21 September 2011

Wolf Hall, by Hillary Mantel

I knew quite little about Henry VIII (aside from the whole lots of wives, religion run amok thing), and basically nothing about Thomas Cromwell, his right hand man, before starting this book. And to be honest, I can't say that I learned that much about them. Wolf Hall lacks the astonishing density of A Place of Greater Safety, Mantel's novel about the French Revolution. You don't have as clear a sense of the overall historical moment. This kind of frustrated me, because it's such a fascinating historical period, and I'd LIKE to learn more about it. On the other hand, the characters in Wolf Hall are much more vivid and alive than those of Greater Safety. Cromwell, the centerpiece of the novel, is just wonderful. As my friend Ruchama said, you really just want to keep reading because he's so interesting and likeable. Not even really as a historical figure - just as a person. Meditative, sharp, ethical and fierce. He's a really fantastic character, and the main reason to read the book.

The plot arc of the novel, however, is decidedly less satisfying. About 2/3 of the way in, it seems, Mantel decides to make Thomas More into a counterfoil to Cromwell - he's been there all along, but suddenly he seems to be way, way more important. The ending is somewhat abrupt - the book is massively long, but it doesn't really have a plot arc, so there's no compelling reason why it should end at one moment instead of another. There are all kinds of people you know will turn out to be historically important, and are dying to spend more time with - this is where Mantel's skill in characterization sort of works against her - but you don't get to.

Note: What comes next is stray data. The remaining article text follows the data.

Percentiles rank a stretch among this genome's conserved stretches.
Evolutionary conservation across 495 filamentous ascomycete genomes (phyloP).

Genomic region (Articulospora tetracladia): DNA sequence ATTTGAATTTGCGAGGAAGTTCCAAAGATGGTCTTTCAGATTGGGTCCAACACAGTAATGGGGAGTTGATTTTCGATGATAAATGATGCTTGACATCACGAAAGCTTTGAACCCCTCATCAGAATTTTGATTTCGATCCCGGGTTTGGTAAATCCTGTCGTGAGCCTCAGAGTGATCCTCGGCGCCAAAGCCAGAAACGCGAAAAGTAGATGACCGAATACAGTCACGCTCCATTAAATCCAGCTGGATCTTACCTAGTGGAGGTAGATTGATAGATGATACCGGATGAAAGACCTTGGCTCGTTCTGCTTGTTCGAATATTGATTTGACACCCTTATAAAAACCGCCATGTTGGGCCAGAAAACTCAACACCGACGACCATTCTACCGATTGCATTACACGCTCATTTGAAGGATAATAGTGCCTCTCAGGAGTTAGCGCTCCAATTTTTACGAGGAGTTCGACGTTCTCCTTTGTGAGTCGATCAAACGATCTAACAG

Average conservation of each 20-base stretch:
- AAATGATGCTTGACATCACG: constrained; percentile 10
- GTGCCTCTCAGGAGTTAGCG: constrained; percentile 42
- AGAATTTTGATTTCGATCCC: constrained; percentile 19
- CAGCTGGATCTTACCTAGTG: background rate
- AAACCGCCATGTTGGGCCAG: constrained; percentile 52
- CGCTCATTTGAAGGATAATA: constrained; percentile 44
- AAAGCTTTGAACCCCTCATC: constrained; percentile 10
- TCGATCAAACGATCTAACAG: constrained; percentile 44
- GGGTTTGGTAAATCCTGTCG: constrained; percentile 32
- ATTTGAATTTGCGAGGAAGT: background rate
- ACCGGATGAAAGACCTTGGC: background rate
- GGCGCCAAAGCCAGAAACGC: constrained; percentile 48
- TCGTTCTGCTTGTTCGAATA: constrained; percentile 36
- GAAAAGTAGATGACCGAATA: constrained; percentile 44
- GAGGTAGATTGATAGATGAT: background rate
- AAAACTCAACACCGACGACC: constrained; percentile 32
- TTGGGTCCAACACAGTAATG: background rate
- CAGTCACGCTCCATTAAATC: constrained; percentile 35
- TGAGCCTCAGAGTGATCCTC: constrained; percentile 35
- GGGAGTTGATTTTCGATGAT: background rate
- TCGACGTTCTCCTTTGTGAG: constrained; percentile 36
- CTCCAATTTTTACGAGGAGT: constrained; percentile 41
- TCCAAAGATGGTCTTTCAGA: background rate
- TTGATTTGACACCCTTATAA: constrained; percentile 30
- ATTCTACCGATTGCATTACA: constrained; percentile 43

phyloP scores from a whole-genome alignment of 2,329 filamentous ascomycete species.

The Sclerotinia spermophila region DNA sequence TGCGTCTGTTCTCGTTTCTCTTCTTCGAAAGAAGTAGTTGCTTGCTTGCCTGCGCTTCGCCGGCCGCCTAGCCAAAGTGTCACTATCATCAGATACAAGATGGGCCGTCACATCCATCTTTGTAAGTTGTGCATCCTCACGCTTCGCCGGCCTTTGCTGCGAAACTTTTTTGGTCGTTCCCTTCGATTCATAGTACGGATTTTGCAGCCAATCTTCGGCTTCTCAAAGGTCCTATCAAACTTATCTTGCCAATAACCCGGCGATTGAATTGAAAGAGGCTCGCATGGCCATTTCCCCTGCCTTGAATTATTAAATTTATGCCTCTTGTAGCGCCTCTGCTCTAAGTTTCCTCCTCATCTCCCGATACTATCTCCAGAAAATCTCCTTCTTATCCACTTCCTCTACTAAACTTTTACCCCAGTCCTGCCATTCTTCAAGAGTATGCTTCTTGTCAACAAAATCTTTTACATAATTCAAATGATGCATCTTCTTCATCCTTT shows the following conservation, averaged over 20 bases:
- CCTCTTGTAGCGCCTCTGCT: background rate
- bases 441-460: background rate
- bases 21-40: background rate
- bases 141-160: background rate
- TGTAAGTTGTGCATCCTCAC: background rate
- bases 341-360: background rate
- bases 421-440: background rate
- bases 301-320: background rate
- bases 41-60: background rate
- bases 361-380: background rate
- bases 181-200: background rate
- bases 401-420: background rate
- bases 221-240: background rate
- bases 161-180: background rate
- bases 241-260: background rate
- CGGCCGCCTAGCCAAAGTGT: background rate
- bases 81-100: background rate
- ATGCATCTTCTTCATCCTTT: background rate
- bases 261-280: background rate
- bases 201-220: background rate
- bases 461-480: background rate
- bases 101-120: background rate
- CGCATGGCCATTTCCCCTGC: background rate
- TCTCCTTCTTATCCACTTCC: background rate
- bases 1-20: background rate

The big scandal around this book was that it won the Booker Prize over A.S. Byatt's Little Children. I haven't read the Byatt yet - it's on my shelf - but honestly, I don't think Wolf Hall is quite that spectacular. It's wonderful as a character study, but rather too long to be recommended solely on those grounds.

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